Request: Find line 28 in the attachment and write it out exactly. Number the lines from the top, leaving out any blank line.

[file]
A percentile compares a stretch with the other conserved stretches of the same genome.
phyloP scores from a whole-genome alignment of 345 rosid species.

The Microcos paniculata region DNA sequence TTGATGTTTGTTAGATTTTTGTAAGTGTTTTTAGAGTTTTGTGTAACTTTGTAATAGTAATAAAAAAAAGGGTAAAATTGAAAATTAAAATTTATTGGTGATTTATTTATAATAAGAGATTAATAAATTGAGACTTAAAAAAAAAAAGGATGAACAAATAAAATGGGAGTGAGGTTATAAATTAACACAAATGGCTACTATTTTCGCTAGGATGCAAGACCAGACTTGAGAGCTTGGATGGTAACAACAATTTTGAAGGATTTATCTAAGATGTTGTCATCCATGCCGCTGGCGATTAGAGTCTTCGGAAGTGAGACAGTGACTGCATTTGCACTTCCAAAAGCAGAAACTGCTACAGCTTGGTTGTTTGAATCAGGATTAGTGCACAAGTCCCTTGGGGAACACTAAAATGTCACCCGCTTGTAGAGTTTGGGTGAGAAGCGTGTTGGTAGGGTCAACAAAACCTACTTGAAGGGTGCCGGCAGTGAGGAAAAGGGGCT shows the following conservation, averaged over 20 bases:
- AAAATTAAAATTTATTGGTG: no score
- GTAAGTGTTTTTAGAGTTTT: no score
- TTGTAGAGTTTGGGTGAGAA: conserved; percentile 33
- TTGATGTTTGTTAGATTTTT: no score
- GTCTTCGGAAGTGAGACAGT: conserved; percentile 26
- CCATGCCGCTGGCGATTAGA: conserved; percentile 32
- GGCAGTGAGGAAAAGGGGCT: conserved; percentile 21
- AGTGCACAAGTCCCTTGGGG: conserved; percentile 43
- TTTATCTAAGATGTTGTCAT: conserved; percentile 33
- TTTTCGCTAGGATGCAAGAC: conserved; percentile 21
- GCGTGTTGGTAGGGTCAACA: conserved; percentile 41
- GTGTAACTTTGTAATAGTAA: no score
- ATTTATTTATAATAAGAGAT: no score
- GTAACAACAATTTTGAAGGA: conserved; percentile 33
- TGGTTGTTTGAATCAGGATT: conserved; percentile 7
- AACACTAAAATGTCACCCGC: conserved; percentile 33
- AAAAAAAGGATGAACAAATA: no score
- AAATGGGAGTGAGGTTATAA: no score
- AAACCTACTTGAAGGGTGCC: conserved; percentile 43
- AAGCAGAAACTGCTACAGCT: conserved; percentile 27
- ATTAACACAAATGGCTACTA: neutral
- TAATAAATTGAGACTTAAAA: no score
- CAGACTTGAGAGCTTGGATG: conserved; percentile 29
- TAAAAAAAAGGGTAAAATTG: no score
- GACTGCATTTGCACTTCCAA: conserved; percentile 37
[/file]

- GACTGCATTTGCACTTCCAA: conserved; percentile 37